OneStop: www.onestop.ecu.edu
over/under: Use to denote location (e.g., "under the bridge"), not quantity. See also "more than/less than" entry.
page numbers: Use them on documents of more than four pages.
park-and-ride lot
part-time: Always hyphenated
PeeDee: The nickname of the university’s pirate mascot. While "Pee Dee" has been accepted in the past, the one-word version is the most commonly known.
physician assistant: Not “physician’s”
percentages: Use a numeral and spell out the word “percent” (25 percent). Use the percentage symbol (%) only in tables.
Pirate Bucks
Pirate Club: ECU Educational Foundation is preferred in materials not related to athletics.
Pirates: The East Carolina athletics mascot. Use the word Pirates primarily in the context of athletics and student spirit.
phone numbers: See telephone numbers.
Playhouse: ECU/Loessin Playhouse, “the Playhouse” on second reference. The Playhouse is a production group, not a building. It is separate from the ECU/Loessin Summer Theatre.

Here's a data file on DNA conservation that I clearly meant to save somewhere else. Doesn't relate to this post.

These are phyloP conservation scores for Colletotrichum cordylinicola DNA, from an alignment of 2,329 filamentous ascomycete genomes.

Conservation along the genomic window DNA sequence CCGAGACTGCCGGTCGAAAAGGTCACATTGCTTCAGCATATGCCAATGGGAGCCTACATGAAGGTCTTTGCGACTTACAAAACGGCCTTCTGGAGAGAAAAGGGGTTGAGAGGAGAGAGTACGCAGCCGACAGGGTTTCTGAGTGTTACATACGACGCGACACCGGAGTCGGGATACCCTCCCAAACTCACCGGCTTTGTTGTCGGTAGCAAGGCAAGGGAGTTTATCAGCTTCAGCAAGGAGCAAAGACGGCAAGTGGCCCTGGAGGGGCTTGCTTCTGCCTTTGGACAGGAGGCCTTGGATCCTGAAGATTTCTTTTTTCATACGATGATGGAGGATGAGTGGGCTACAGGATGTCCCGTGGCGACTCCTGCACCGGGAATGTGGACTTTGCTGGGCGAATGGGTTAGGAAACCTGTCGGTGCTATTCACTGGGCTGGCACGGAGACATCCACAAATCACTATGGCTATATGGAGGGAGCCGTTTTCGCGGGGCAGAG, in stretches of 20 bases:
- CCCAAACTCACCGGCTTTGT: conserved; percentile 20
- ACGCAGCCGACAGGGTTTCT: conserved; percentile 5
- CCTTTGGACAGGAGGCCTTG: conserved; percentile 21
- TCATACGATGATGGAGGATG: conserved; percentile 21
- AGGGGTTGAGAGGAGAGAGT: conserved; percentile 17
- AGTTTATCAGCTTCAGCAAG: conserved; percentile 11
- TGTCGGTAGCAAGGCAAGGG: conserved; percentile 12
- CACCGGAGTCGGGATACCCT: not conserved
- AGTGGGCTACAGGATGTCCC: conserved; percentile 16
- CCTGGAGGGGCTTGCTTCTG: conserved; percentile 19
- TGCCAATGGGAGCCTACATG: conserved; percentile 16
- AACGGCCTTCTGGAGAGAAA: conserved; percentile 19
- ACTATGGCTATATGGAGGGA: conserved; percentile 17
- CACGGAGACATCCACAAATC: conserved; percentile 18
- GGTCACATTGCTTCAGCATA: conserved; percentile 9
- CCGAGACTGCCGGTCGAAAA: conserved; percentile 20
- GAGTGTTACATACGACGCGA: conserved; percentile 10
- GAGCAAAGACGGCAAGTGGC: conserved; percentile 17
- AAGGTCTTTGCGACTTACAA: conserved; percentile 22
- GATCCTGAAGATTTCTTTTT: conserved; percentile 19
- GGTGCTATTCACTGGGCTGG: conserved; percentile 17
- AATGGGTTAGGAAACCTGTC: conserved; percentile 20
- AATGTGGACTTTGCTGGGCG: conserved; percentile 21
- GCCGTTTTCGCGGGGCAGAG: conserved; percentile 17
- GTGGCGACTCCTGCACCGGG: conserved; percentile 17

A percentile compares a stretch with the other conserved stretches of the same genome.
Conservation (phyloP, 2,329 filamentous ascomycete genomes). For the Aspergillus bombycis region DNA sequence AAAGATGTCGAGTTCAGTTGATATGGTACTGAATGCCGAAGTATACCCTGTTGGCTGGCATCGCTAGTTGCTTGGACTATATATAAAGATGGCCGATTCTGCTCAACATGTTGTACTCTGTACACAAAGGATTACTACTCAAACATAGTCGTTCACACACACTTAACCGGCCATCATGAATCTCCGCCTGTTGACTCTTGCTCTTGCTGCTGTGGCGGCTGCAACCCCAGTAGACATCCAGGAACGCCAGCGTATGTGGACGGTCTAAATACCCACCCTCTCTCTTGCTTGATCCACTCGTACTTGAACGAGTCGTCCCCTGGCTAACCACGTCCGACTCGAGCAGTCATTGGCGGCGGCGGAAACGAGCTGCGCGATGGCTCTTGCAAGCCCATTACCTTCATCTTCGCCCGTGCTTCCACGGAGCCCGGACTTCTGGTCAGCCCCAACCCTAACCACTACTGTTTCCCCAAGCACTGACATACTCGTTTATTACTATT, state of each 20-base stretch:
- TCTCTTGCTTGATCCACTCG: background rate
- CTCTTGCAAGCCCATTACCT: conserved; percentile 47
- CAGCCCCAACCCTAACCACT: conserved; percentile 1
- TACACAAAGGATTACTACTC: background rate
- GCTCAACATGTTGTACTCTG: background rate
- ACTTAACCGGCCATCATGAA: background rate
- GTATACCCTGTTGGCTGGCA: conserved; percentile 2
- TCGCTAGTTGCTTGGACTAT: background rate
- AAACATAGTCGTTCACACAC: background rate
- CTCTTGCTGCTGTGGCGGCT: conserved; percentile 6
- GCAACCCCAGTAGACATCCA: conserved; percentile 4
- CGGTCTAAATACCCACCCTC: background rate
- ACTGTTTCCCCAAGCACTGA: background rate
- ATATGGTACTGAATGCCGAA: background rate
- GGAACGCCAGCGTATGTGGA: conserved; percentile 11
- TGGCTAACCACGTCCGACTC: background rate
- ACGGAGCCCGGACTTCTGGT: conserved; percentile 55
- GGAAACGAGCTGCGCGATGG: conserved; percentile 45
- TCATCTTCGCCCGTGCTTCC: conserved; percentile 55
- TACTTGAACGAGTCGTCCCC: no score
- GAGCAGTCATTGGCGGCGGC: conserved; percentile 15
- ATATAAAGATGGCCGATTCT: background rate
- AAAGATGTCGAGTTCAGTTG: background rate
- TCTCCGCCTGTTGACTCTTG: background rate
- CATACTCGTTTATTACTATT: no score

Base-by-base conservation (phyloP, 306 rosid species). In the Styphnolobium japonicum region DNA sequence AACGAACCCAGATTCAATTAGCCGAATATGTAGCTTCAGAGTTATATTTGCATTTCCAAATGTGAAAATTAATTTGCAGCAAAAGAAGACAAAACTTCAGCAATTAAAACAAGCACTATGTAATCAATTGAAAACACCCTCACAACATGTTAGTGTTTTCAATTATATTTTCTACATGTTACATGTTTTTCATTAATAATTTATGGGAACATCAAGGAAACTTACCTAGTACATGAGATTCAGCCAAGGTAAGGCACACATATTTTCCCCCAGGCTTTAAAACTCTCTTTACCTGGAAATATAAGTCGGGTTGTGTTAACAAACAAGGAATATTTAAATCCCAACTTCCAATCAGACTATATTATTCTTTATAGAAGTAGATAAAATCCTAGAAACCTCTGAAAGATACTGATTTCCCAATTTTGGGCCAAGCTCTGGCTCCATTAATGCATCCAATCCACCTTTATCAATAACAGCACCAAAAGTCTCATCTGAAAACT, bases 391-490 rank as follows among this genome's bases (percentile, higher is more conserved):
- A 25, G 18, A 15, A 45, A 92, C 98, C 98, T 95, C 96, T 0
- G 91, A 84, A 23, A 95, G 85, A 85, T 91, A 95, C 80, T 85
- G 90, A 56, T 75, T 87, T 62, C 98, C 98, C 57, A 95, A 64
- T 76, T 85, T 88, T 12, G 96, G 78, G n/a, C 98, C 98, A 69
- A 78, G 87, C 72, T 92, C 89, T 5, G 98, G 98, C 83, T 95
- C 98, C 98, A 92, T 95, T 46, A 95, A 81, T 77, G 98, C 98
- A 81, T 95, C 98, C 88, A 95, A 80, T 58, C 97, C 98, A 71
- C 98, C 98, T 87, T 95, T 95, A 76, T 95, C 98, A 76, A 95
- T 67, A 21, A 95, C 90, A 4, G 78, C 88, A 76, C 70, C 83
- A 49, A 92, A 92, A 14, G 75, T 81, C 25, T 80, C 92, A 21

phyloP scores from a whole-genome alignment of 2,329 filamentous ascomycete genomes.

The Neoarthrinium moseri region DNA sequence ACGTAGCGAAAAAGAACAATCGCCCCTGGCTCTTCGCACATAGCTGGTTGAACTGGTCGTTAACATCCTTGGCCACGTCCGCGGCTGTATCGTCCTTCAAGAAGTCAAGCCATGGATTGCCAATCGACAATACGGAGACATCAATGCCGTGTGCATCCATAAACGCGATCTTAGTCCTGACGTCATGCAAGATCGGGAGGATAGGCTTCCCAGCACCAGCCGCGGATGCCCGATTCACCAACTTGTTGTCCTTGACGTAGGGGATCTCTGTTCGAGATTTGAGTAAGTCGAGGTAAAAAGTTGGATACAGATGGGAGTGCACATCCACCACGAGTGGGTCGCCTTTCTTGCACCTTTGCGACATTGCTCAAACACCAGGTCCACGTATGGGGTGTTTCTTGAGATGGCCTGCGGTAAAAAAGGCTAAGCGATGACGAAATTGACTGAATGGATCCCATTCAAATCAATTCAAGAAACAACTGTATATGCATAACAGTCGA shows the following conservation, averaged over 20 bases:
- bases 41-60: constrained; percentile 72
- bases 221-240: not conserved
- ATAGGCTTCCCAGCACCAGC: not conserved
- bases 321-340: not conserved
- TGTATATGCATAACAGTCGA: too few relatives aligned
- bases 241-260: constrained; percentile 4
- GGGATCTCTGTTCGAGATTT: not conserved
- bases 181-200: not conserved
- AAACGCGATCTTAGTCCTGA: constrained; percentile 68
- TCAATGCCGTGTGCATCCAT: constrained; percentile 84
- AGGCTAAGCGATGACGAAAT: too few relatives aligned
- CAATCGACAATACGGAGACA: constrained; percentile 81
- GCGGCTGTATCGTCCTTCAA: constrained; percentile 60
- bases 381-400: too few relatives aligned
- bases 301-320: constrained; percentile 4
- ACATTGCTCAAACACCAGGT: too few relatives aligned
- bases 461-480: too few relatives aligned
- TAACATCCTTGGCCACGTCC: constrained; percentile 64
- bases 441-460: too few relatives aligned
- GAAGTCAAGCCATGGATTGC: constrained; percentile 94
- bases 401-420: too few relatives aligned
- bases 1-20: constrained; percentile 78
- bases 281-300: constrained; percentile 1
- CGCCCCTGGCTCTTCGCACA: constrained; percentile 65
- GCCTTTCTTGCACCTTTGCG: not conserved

post: The prefix “post” is not hyphenated (postgraduate, postdoctoral, postwar). See Section 7.90 in The Chicago Manual of Style for a list of prefixes and suffixes, or check your dictionary.
postal indicia: Must say either First Class (it will go first class) or Nonprofit Org. (bulk rate).
postal permits: Permit No. 110 is a general university permit.
punctuation: Use a comma before “and” and “or” in a series; this is the serial comma. (Students will take placement tests in English, math, and a foreign language.)

Do not use a comma before Jr., Sr., II, III, IV, etc. (William F. Smith III, John James Jr.)

Dates are punctuated month day, year (May 28, 2000). If using only the month and year, do not use a comma (May 2000).

Quotation marks are placed outside commas and periods and inside semicolons and colons. Question marks and exclamation points are placed inside quotation marks if they are part of the quoted material and outside if they are not.

All caps, no periods, closed up: GPA, ID cards, QPA, SGA

Use only one space after periods and colons.
Rebel: The campus literary magazine